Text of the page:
In 2001, member countries in the World Trade Organisation released the Doha declaration on Trade-Related Aspects of Intellectual Property Rights (TRIPS) and public health, which affirmed that “the TRIPS Agreement does not and should not prevent Members from taking measures to protect public health.” While South Africa was one of the countries that led the way to the now 19-year-old declaration, our domestic patent legislation has not yet fully incorporated the advances won in this declaration.
Nevertheless, existing patent law has provisions that would empower the government to circumvent patents in the interest of public health. Section 56 of the Patents Act allows the government to issue compulsory licences if “the demand for the patented article in the Republic is not being met to an adequate extent and on reasonable terms”. This means that if a manufacturer cannot produce enough supply, it cannot stand in the way of those who have capacity.
Clearly demand for vaccines far exceeds supply and will do so for some time. Does South Africa have the capacity to produce a vaccine, if it grants a compulsory licence, or in the unlikely event that the TRIPS waiver succeeds?
In a 30 June op-ed, researchers from the NICD, Biovac, and animal vaccine manufacturing companies said that South Africa has the domestic capacity to produce certain types of vaccines. A 19 November report in Business Day quotes Biovac CEO Morena Makhoana saying that his company has the capacity to manufacture mRNA vaccines, such as those developed by Pfizer/BioNTech and Moderna.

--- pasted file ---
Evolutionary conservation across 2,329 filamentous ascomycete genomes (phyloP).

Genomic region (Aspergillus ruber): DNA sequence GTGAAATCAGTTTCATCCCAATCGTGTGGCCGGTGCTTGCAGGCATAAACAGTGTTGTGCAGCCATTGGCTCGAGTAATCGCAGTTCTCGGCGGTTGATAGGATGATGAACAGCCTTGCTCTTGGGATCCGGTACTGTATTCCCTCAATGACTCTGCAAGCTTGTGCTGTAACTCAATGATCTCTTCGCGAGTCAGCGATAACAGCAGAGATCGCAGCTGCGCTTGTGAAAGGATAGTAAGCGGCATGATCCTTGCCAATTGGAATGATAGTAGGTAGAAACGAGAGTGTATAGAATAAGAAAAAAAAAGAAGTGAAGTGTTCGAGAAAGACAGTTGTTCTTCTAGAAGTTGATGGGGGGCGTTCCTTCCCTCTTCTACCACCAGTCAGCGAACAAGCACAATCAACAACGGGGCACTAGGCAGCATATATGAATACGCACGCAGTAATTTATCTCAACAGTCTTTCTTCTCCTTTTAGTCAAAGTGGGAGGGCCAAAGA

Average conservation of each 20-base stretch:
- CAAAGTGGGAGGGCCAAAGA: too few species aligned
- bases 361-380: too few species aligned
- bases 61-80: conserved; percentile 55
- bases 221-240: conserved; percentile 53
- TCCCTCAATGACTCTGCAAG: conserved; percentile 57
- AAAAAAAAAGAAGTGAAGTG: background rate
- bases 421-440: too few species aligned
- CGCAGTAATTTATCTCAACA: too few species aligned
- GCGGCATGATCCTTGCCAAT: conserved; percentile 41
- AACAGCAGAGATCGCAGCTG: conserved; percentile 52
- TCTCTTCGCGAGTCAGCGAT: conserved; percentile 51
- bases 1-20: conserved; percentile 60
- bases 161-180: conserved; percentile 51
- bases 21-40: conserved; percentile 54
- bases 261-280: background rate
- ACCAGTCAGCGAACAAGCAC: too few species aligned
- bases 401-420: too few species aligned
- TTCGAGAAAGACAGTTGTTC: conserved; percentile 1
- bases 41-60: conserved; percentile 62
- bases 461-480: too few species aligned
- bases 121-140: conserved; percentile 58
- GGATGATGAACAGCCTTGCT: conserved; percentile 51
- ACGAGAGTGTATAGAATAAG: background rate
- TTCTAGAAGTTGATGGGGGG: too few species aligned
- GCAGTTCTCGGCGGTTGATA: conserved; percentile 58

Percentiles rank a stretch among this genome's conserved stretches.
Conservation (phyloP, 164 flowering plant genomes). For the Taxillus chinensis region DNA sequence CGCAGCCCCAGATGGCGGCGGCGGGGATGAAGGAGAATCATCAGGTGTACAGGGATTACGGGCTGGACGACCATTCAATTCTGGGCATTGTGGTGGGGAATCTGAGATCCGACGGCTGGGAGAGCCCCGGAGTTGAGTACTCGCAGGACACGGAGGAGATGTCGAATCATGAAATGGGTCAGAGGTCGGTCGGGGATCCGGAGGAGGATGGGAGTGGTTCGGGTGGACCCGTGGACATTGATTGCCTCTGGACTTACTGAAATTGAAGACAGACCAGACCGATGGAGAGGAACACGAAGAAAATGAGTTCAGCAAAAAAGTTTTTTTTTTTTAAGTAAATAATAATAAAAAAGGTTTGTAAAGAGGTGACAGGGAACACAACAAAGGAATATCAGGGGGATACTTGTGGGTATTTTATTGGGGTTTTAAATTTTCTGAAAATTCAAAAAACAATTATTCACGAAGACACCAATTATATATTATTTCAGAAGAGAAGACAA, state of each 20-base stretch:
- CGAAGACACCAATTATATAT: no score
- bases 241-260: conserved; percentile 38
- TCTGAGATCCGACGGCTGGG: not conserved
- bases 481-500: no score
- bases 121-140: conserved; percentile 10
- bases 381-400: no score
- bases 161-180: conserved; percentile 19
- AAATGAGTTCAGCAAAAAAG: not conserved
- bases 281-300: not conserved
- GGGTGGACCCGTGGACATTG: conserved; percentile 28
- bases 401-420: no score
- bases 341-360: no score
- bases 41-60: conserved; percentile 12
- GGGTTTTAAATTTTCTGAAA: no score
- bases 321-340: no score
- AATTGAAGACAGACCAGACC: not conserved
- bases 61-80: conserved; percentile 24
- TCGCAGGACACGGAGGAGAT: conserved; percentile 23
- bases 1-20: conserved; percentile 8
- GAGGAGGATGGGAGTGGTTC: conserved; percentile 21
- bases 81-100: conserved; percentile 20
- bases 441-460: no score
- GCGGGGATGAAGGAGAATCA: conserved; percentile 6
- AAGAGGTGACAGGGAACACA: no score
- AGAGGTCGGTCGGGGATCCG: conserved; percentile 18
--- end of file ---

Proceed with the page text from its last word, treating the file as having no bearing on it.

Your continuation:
In September, Adar Poonawalla, CEO of the Serum Institute of India, the largest vaccine producer in the world, told the Financial Times that global vaccination coverage could only be achieved by 2024, with poor countries waiting the longest for vaccines.
It’s hard to think of a more pressing need for humanity in the short-term than ending the Covid-19 pandemic. Perhaps with a concerted global effort that puts lives and equality before profits and patents, Poonawalla’s pessimistic outlook will turn out to be wrong.